The Fox Sports article nails the issue – Ingolstadt offered Buddle twice his salary after Galaxy would not give Buddle a designated player contract.  Now with two designated players already, LA had some choices to make but on any other club Buddle would be considered DP-status.  And he should be – as I said, he raises both MLS’s and the national team’s profile, as well as any club on which he would play (as well as being a really good player).  But again an American goes overseas because MLS will not fork over the money to keep them in the U.S.  In this way, Buddle is very similar to his possible teammate Freddy Adu – Adu’s career is stuck in neutral but he is not going back to MLS, a logical place to jumpstart his career, because he is making more overseas playing for second division clubs.

MLS has made good progress in keeping talented players in the U.S., both experienced and star players (designated player rule) as well as young college stars (Generation adidas).  But now MLS needs to consider how it can keep the Buddle-type players (who are successful) and the Adu-players (who could be successful) in the United States.  I would recommend a new designated player category for American players, which similar to other designated players would only have part of their salary count against the cap.  This would allow teams financial flexibility to bring these players home and not only give them exposure to U.S. audiences, but allow them to compete against good competition.  Ultimately, the answer may be a system like in Europe of free agency and academies, but until MLS is as lucrative as those leagues an American DP slot is the best way to keep American stars in the most beneficial place – here.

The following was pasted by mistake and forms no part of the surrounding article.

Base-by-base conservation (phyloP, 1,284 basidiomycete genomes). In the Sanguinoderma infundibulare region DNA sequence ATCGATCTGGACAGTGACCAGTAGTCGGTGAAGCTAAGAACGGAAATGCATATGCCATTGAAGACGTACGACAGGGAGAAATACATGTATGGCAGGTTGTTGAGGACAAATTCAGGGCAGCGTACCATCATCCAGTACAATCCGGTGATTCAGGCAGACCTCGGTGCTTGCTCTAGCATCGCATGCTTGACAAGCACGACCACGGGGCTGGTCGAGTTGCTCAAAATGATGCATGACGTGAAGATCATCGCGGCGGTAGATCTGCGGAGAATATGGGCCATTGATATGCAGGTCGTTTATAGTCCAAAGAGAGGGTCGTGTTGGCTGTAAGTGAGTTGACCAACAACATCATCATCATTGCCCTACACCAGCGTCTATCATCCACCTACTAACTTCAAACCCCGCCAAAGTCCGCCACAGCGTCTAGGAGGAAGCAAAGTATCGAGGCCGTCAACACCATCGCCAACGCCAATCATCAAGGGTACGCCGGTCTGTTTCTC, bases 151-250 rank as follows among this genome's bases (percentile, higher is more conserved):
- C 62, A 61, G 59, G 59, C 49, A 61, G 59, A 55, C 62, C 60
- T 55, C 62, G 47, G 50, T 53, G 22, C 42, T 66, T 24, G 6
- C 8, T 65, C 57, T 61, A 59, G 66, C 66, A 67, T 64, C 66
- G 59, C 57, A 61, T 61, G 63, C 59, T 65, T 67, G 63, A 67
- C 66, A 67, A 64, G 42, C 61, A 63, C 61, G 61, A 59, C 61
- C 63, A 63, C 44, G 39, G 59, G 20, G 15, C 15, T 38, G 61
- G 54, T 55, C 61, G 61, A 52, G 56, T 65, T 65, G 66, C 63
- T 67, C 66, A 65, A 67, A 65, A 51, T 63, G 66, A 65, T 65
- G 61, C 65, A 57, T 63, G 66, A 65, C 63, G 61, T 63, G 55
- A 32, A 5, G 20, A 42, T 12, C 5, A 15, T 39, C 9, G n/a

33 Responses to Edson Buddle Signing with FC Ingolstadt a Disgrace for MLS

  1. AdamEdg says: